AES New York 2007
P13 - Acoustic Modeling, Part 1
Paper Session P13
Sunday, October 7, 8:30 am — 12:30 pm
Chair: Kurt Graffy, Arup Acoustics - San Francisco, CA, USA
P13-1 Addressing the Discrepancy Between Measured and Modeled Impulse Responses for Small Rooms—Zhixin Chen, Robert Maher, Montana State University - Bozeman, MT, USA
Simple computer modeling of impulse responses for small rectangular rooms is typically based on the image source method, which results in an impulse response with very high time resolution. Image source method is easy to implement, but simulated impulse responses are often a poor match to measured impulse responses because descriptions of sources, receivers, and room surfaces are often too idealized to match real measurement conditions. In this paper a more elaborate room impulse response computer modeling technique is developed by incorporating measured polar responses of loudspeaker, measured polar responses of microphone, and measured reflection coefficients of room surfaces into basic image source method. Results show that compared with basic image source method, the modeled room impulse response using this method is a better match to the measured room impulse response, as predicted by standard acoustical theories and principles.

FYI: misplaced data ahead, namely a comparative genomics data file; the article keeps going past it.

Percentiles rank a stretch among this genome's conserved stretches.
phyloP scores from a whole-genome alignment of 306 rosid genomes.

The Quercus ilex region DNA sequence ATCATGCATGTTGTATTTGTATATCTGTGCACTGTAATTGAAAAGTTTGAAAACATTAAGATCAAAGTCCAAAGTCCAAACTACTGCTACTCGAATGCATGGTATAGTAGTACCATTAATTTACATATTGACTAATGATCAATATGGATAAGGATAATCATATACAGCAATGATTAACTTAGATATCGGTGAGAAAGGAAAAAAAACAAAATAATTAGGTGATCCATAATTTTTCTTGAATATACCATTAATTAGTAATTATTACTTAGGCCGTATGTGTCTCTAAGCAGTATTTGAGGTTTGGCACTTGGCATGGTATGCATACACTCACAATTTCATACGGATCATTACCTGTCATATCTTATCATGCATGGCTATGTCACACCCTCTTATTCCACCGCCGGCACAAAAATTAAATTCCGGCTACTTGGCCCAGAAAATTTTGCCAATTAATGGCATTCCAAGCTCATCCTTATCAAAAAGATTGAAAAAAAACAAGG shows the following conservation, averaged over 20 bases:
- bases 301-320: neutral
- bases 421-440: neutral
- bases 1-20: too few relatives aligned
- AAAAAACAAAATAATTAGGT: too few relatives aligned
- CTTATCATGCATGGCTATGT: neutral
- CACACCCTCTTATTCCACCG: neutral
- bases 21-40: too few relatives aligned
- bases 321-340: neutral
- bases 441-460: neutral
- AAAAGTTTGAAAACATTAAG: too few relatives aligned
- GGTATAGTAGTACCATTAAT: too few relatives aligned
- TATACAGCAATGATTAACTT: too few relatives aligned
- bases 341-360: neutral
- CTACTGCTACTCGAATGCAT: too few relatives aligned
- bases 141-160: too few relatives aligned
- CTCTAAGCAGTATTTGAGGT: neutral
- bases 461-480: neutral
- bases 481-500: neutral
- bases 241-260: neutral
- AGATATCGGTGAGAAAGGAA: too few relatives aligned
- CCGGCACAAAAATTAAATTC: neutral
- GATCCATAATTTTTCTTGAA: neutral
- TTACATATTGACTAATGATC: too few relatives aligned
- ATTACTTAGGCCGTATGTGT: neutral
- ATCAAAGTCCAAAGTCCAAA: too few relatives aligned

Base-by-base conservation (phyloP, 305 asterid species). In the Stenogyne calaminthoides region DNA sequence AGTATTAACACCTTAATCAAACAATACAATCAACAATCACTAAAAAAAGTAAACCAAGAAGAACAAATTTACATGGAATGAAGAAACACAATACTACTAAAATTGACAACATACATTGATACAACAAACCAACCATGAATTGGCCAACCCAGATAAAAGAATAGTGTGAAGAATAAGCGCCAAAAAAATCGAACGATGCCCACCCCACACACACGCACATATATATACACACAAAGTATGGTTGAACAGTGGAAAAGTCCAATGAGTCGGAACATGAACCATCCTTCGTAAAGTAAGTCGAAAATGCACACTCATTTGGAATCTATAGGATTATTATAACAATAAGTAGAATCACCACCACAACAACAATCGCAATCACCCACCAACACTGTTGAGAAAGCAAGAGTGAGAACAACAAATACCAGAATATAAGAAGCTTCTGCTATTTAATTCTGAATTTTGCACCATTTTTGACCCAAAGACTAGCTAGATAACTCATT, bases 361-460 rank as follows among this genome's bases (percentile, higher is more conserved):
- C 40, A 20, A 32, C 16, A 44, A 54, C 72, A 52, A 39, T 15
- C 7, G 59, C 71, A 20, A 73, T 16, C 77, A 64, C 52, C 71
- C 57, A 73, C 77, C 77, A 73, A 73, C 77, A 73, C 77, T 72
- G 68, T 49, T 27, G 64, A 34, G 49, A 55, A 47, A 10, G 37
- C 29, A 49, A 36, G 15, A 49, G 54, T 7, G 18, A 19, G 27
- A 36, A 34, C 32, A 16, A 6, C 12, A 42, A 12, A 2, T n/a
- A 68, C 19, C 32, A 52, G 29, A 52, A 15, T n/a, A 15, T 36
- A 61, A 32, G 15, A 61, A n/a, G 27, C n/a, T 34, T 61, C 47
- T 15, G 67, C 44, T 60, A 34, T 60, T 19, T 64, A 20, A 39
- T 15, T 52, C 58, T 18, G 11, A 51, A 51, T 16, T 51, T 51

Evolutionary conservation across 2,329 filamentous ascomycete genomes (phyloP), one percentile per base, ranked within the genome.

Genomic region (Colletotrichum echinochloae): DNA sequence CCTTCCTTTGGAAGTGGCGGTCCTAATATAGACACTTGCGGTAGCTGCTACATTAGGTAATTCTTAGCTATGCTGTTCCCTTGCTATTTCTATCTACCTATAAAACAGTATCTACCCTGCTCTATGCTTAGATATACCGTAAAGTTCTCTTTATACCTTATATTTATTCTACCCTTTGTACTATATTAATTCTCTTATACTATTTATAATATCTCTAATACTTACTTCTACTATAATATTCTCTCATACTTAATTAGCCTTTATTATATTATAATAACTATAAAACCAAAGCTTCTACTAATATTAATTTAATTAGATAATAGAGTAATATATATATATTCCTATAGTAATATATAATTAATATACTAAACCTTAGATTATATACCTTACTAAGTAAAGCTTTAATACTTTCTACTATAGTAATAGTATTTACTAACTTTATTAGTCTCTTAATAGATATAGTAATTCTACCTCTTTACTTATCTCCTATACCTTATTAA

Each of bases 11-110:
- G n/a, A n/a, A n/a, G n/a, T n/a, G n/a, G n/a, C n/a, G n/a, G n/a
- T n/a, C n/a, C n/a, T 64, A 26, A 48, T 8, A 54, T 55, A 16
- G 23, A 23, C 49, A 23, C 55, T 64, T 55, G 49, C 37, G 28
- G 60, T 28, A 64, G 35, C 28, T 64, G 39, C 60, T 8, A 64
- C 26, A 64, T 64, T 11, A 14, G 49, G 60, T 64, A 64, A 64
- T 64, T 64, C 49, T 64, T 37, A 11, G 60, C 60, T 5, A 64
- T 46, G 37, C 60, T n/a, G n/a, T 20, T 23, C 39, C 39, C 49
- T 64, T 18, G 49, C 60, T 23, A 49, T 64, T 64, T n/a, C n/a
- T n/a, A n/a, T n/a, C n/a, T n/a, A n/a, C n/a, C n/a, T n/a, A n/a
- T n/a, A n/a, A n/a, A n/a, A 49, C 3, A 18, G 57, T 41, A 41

Convention Paper 7239 (Purchase now)
P13-2 Comparison of Simulated and Measured HRTFs: FDTD Simulation Using MRI Head Data—Parham Mokhtari, Hironori Takemoto, Ryouichi Nishimura, Hiroaki Kato, NICT/ATR - Kyoto, Japan
This paper presents a comparison of computer-simulated versus acoustically measured, front-hemisphere head related transfer functions (HRTFs) of two human subjects. Simulations were carried out with a 3-D finite difference time domain (FDTD) method, using magnetic resonance imaging (MRI) data of each subject’s head. A spectral distortion measure was used to quantify the similarity between pairs of HRTFs. Despite various causes of mismatch including a different head-to-source distance, the simulation results agreed considerably with the acoustic measurements, particularly in the major peaks and notches of the front ipsilateral HRTFs. Averaged over 133 source locations and both ears, mean spectral distortions for the two subjects were 4.7 dB and 3.8 dB respectively.
Convention Paper 7240 (Purchase now)
P13-3 Scattering Uniformity Measurements and First Reflection Analysis in a Large Nonanechoic Environment—Lorenzo Rizzi, LAE - Laboratorio di Acustica ed Elettroacustica - Parma, Italy; Angelo Farina, Università di Parma - Parma, Italy; Paolo Galaverna, Genesis Acoustic Workshop - Parma, Italy; Paolo Martignon, Andrea Rosati, Lorenzo Conti, LAE - Laboratorio di Acustica ed Elettroacustica - Parma, Italy